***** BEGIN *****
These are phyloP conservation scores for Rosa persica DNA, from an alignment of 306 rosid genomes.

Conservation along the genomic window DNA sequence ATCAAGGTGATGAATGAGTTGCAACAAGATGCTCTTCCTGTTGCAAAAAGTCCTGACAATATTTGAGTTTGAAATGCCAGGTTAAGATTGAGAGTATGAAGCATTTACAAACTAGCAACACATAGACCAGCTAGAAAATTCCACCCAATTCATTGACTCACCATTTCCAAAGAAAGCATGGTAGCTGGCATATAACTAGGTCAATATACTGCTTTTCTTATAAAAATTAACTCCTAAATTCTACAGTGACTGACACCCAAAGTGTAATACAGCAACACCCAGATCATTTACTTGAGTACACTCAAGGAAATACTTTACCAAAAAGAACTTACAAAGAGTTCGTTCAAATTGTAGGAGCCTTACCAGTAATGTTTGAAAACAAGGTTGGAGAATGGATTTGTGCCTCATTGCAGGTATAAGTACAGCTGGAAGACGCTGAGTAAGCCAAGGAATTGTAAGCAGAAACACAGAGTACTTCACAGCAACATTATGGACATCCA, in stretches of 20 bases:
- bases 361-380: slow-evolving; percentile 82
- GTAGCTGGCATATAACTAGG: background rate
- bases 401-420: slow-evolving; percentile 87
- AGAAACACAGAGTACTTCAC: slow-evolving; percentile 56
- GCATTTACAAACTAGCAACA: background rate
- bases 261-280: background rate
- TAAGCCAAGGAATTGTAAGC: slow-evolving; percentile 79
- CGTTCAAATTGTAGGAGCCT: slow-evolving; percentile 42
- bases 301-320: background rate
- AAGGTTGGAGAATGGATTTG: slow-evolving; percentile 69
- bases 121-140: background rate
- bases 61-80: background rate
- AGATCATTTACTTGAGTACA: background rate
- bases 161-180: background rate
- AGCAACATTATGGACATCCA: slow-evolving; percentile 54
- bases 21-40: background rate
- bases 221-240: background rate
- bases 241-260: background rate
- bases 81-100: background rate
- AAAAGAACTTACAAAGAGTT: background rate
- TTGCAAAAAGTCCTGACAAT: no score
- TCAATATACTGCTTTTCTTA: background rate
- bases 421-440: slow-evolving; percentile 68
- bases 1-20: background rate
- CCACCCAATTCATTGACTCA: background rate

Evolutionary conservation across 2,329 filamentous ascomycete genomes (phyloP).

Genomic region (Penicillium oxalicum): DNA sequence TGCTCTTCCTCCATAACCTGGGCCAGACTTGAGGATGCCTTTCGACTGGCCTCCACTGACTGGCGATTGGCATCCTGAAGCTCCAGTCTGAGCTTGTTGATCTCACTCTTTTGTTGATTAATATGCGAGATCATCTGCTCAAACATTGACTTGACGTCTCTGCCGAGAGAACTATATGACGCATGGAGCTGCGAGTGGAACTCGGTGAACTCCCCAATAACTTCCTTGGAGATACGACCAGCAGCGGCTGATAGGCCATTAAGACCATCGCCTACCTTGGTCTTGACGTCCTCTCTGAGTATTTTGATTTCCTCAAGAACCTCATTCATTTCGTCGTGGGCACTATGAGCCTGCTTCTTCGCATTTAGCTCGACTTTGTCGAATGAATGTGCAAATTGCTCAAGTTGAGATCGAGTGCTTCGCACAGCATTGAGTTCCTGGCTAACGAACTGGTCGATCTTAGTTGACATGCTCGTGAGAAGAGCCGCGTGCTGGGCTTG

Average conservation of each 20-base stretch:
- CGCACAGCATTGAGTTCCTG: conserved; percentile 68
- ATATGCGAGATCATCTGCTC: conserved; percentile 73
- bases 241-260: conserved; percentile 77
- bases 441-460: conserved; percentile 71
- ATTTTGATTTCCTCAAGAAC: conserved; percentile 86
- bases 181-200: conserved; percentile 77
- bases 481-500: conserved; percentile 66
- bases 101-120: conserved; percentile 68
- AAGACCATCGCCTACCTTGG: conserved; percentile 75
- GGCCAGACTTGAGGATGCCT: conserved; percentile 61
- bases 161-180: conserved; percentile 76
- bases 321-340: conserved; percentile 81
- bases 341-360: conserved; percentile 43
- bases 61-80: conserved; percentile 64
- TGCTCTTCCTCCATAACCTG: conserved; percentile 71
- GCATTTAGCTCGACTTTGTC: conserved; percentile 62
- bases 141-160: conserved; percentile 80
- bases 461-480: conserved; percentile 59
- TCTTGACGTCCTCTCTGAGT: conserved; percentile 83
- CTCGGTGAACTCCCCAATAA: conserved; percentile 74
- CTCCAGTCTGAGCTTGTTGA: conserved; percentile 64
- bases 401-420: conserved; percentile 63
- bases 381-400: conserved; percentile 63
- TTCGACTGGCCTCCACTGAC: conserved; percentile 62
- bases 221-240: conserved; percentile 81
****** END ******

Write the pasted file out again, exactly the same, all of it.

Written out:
These are phyloP conservation scores for Rosa persica DNA, from an alignment of 306 rosid genomes.

Conservation along the genomic window DNA sequence ATCAAGGTGATGAATGAGTTGCAACAAGATGCTCTTCCTGTTGCAAAAAGTCCTGACAATATTTGAGTTTGAAATGCCAGGTTAAGATTGAGAGTATGAAGCATTTACAAACTAGCAACACATAGACCAGCTAGAAAATTCCACCCAATTCATTGACTCACCATTTCCAAAGAAAGCATGGTAGCTGGCATATAACTAGGTCAATATACTGCTTTTCTTATAAAAATTAACTCCTAAATTCTACAGTGACTGACACCCAAAGTGTAATACAGCAACACCCAGATCATTTACTTGAGTACACTCAAGGAAATACTTTACCAAAAAGAACTTACAAAGAGTTCGTTCAAATTGTAGGAGCCTTACCAGTAATGTTTGAAAACAAGGTTGGAGAATGGATTTGTGCCTCATTGCAGGTATAAGTACAGCTGGAAGACGCTGAGTAAGCCAAGGAATTGTAAGCAGAAACACAGAGTACTTCACAGCAACATTATGGACATCCA, in stretches of 20 bases:
- bases 361-380: slow-evolving; percentile 82
- GTAGCTGGCATATAACTAGG: background rate
- bases 401-420: slow-evolving; percentile 87
- AGAAACACAGAGTACTTCAC: slow-evolving; percentile 56
- GCATTTACAAACTAGCAACA: background rate
- bases 261-280: background rate
- TAAGCCAAGGAATTGTAAGC: slow-evolving; percentile 79
- CGTTCAAATTGTAGGAGCCT: slow-evolving; percentile 42
- bases 301-320: background rate
- AAGGTTGGAGAATGGATTTG: slow-evolving; percentile 69
- bases 121-140: background rate
- bases 61-80: background rate
- AGATCATTTACTTGAGTACA: background rate
- bases 161-180: background rate
- AGCAACATTATGGACATCCA: slow-evolving; percentile 54
- bases 21-40: background rate
- bases 221-240: background rate
- bases 241-260: background rate
- bases 81-100: background rate
- AAAAGAACTTACAAAGAGTT: background rate
- TTGCAAAAAGTCCTGACAAT: no score
- TCAATATACTGCTTTTCTTA: background rate
- bases 421-440: slow-evolving; percentile 68
- bases 1-20: background rate
- CCACCCAATTCATTGACTCA: background rate

Evolutionary conservation across 2,329 filamentous ascomycete genomes (phyloP).

Genomic region (Penicillium oxalicum): DNA sequence TGCTCTTCCTCCATAACCTGGGCCAGACTTGAGGATGCCTTTCGACTGGCCTCCACTGACTGGCGATTGGCATCCTGAAGCTCCAGTCTGAGCTTGTTGATCTCACTCTTTTGTTGATTAATATGCGAGATCATCTGCTCAAACATTGACTTGACGTCTCTGCCGAGAGAACTATATGACGCATGGAGCTGCGAGTGGAACTCGGTGAACTCCCCAATAACTTCCTTGGAGATACGACCAGCAGCGGCTGATAGGCCATTAAGACCATCGCCTACCTTGGTCTTGACGTCCTCTCTGAGTATTTTGATTTCCTCAAGAACCTCATTCATTTCGTCGTGGGCACTATGAGCCTGCTTCTTCGCATTTAGCTCGACTTTGTCGAATGAATGTGCAAATTGCTCAAGTTGAGATCGAGTGCTTCGCACAGCATTGAGTTCCTGGCTAACGAACTGGTCGATCTTAGTTGACATGCTCGTGAGAAGAGCCGCGTGCTGGGCTTG

Average conservation of each 20-base stretch:
- CGCACAGCATTGAGTTCCTG: conserved; percentile 68
- ATATGCGAGATCATCTGCTC: conserved; percentile 73
- bases 241-260: conserved; percentile 77
- bases 441-460: conserved; percentile 71
- ATTTTGATTTCCTCAAGAAC: conserved; percentile 86
- bases 181-200: conserved; percentile 77
- bases 481-500: conserved; percentile 66
- bases 101-120: conserved; percentile 68
- AAGACCATCGCCTACCTTGG: conserved; percentile 75
- GGCCAGACTTGAGGATGCCT: conserved; percentile 61
- bases 161-180: conserved; percentile 76
- bases 321-340: conserved; percentile 81
- bases 341-360: conserved; percentile 43
- bases 61-80: conserved; percentile 64
- TGCTCTTCCTCCATAACCTG: conserved; percentile 71
- GCATTTAGCTCGACTTTGTC: conserved; percentile 62
- bases 141-160: conserved; percentile 80
- bases 461-480: conserved; percentile 59
- TCTTGACGTCCTCTCTGAGT: conserved; percentile 83
- CTCGGTGAACTCCCCAATAA: conserved; percentile 74
- CTCCAGTCTGAGCTTGTTGA: conserved; percentile 64
- bases 401-420: conserved; percentile 63
- bases 381-400: conserved; percentile 63
- TTCGACTGGCCTCCACTGAC: conserved; percentile 62
- bases 221-240: conserved; percentile 81